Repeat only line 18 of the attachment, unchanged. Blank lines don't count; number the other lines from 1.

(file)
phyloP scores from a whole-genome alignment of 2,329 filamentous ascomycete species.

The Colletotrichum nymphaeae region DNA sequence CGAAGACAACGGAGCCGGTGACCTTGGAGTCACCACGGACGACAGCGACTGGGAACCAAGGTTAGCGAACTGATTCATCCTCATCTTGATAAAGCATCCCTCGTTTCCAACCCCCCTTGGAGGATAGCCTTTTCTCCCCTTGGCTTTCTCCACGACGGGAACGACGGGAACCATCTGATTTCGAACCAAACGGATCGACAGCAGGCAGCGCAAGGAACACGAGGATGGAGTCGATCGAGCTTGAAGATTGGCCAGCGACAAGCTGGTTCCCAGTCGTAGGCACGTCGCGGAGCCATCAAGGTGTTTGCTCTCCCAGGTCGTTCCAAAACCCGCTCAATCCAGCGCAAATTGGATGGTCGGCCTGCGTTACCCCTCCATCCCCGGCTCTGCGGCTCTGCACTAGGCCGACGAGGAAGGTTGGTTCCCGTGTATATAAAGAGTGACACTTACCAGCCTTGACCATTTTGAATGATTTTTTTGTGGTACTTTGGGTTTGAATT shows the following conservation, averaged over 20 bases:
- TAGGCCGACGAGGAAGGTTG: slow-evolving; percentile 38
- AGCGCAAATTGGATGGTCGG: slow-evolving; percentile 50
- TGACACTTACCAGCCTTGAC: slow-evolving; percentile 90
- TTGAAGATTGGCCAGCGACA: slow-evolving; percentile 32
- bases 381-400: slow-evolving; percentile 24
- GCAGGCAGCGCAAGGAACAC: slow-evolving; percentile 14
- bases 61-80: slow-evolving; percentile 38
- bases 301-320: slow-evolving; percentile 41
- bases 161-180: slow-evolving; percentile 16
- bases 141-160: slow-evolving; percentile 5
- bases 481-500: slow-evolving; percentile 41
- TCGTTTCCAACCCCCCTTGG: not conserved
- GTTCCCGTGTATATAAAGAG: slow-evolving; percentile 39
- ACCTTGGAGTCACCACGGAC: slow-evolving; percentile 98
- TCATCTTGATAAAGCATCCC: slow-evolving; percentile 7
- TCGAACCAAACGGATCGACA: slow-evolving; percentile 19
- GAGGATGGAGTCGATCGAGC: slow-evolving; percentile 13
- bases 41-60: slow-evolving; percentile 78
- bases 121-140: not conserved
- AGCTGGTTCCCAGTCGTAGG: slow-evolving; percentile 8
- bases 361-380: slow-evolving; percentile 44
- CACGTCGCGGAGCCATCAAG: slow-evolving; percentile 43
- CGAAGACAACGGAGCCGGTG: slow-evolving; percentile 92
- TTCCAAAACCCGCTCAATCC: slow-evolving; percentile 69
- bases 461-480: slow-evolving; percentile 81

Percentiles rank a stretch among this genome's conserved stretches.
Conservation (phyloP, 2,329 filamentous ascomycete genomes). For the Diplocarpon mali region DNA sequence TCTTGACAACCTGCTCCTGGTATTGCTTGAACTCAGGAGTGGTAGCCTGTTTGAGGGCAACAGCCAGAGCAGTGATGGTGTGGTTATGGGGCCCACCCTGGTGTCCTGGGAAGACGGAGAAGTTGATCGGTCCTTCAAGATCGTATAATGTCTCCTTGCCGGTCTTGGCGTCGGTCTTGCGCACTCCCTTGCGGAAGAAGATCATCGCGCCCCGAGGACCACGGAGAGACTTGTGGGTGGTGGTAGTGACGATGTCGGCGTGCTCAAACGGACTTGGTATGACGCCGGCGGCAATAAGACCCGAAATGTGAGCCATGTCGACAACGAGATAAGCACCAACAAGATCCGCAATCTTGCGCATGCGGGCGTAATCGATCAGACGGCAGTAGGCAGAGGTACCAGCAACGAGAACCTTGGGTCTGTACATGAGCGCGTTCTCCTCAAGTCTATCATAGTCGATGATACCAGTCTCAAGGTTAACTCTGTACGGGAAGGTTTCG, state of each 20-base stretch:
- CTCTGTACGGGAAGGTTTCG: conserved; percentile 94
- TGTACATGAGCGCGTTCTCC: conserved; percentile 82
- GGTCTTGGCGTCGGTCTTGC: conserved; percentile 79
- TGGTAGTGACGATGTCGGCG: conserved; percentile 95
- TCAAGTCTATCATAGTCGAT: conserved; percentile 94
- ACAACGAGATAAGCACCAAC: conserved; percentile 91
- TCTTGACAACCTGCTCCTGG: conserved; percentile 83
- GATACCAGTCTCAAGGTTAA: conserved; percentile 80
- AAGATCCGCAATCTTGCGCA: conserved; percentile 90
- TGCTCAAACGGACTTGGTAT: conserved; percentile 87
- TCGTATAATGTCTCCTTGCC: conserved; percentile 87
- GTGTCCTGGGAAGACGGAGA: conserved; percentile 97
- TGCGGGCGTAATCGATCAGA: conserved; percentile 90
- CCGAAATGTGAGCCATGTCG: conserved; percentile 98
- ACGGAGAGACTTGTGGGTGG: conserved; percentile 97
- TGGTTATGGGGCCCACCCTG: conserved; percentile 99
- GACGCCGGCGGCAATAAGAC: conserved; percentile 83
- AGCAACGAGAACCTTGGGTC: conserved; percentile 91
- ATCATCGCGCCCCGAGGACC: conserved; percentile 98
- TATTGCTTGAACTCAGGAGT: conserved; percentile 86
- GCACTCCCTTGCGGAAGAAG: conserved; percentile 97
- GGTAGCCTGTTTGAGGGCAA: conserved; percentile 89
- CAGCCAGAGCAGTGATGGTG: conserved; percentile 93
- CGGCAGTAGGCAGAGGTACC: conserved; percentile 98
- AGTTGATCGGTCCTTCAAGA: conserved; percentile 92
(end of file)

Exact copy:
- TCGAACCAAACGGATCGACA: slow-evolving; percentile 19